The withdrawn children and their classroom participation: An exploratory case study
Date of Award
Master of Education (M. Ed.)
Institute for Educational Development, Karachi
Child-centred teaching and learning approach is a progressive approach that demands for active participation of all children in the classroom process. Educationists and Professional Educational Institutions like IED are advocating for this approach. As a result, more and more teachers are being exposed to this progressive approach of teaching and learning. As teachers embrace this approach, one may wonder whether they are able to enhance the participation of all children, including the withdrawn ones in the classroom process. Therefore, apart from creating awareness about withdrawn children who may be forgotten, ignored and isolated in the classroom, this exploratory case study was also carried out to find out the opportunities that exist in the classroom that could enable and/or enhance the participation of the withdrawn children. This study describes the experiences of withdrawn/unresponsive children in and outside the classroom through detailed classroom observations, interviewing some of the teachers, the two case withdrawn children and parents to one of the case children, and through analysis of relevant documents. The study found out that, though the teacher I observed had been exposed to child-centered teaching and learning strategies, like group work, pair work, the use of role plays, drama, discussions etc., through professional development courses and through the H.A.S programme being propagated in the school by the H.A.S.-IED team, that could have been used to enhance classroom participation of all children including the withdrawn ones, she was unable to maximize the use of these strategies in the classroom. However, the findings suggest that the warm friendly relationship the teacher had with all children including the withdrawn ones in the classroom, which was shown in the way she related to them, indicated that the teacher valued, loved and respected all the children. This relationship may have enhanced the children's self-esteem, thus, leading to occasional interaction between the teacher and the children, hence, enabling the two withdrawn case children to participate.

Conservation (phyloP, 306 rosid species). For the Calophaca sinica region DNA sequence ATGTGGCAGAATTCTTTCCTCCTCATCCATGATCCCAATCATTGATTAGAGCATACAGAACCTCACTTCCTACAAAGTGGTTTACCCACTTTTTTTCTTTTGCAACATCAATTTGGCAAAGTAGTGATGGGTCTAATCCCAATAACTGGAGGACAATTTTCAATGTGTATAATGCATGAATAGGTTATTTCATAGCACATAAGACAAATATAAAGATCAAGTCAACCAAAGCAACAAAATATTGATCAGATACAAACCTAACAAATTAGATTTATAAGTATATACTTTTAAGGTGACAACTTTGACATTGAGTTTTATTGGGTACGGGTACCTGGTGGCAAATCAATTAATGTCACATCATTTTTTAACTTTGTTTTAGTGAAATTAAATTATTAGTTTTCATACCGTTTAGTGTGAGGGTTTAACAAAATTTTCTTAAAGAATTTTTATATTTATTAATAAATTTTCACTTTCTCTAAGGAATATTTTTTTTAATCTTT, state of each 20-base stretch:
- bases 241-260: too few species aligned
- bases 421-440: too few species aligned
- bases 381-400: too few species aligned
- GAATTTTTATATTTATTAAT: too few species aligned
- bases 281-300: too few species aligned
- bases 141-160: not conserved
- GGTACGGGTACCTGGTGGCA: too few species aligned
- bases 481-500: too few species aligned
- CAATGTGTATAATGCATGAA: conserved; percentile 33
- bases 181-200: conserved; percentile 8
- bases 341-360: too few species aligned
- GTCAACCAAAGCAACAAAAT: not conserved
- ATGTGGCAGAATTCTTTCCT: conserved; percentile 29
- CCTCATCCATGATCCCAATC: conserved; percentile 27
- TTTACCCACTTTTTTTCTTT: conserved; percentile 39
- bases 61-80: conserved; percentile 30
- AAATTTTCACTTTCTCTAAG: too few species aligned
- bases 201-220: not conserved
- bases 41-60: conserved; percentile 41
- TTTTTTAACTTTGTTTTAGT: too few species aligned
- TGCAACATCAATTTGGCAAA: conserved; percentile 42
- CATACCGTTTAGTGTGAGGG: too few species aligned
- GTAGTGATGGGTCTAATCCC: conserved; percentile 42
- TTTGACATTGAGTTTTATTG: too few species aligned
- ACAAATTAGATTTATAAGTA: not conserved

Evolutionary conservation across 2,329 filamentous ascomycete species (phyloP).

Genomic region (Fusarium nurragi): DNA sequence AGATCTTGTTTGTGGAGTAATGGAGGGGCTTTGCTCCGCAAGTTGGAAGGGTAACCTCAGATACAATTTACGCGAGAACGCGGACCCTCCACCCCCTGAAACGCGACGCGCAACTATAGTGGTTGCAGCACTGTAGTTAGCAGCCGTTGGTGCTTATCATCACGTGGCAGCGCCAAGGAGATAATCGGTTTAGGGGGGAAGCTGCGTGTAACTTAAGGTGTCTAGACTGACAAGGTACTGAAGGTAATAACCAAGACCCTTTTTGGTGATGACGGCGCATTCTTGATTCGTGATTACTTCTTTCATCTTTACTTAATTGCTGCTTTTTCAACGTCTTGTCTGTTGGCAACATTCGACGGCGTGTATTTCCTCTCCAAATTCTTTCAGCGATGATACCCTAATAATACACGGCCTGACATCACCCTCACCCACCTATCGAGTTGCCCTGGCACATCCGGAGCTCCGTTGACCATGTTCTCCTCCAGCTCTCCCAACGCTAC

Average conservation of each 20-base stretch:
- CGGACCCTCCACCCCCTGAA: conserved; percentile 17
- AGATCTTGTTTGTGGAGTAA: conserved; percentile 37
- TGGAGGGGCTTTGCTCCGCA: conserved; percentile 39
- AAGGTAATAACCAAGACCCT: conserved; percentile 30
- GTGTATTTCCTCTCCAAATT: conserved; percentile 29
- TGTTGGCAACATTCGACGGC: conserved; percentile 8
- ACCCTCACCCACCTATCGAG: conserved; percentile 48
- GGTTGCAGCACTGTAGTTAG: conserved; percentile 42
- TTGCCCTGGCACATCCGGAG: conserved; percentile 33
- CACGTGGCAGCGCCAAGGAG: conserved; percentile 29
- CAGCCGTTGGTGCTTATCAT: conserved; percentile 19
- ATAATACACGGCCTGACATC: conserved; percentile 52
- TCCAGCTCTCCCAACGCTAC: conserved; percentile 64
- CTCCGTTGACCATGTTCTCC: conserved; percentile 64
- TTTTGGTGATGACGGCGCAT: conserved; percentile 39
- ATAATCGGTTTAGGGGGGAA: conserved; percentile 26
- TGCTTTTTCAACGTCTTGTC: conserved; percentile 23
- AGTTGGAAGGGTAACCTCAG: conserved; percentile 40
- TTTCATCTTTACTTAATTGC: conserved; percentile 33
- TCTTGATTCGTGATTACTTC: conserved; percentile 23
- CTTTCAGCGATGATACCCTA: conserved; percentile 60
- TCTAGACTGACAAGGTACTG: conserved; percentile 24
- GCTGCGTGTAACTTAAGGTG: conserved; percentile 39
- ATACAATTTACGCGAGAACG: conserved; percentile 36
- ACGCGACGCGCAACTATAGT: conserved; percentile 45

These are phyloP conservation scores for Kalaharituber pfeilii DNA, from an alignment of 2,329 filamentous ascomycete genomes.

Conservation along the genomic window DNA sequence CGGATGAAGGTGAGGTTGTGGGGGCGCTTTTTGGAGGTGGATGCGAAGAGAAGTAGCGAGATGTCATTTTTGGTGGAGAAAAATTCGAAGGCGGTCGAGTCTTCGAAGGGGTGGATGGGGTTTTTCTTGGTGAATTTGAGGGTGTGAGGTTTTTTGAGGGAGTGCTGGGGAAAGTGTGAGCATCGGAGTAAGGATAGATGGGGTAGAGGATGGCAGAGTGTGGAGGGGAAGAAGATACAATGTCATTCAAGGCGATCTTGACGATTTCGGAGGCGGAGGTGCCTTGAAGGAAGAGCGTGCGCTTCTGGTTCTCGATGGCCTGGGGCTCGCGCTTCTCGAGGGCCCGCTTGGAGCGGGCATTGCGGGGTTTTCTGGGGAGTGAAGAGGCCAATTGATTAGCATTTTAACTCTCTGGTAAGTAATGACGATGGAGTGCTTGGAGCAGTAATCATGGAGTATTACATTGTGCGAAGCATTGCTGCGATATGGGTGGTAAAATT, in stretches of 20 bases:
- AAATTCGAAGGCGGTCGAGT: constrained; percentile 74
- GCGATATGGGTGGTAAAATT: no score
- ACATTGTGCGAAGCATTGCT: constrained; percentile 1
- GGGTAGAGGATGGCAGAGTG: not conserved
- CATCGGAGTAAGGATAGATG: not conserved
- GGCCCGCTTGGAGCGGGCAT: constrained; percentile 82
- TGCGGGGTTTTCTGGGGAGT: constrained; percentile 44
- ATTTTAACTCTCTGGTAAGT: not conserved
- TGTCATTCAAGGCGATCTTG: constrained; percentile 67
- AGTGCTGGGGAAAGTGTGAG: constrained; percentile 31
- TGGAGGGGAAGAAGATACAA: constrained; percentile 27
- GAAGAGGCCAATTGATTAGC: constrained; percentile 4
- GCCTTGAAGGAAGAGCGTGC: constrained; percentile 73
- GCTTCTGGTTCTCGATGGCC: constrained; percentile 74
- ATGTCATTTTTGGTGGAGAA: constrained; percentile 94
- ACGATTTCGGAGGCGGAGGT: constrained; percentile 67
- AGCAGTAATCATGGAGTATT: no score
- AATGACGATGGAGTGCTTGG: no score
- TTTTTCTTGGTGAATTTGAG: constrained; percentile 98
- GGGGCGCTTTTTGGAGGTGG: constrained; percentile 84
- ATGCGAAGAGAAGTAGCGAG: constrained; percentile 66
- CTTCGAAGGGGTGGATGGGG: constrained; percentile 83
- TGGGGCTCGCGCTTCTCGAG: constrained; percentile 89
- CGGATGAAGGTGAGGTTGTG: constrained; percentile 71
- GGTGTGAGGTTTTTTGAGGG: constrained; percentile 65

Otienoh, R. (2000). The withdrawn children and their classroom participation: An exploratory case study (Unpublished master's dissertation). Aga Khan University, Karachi, Pakistan.
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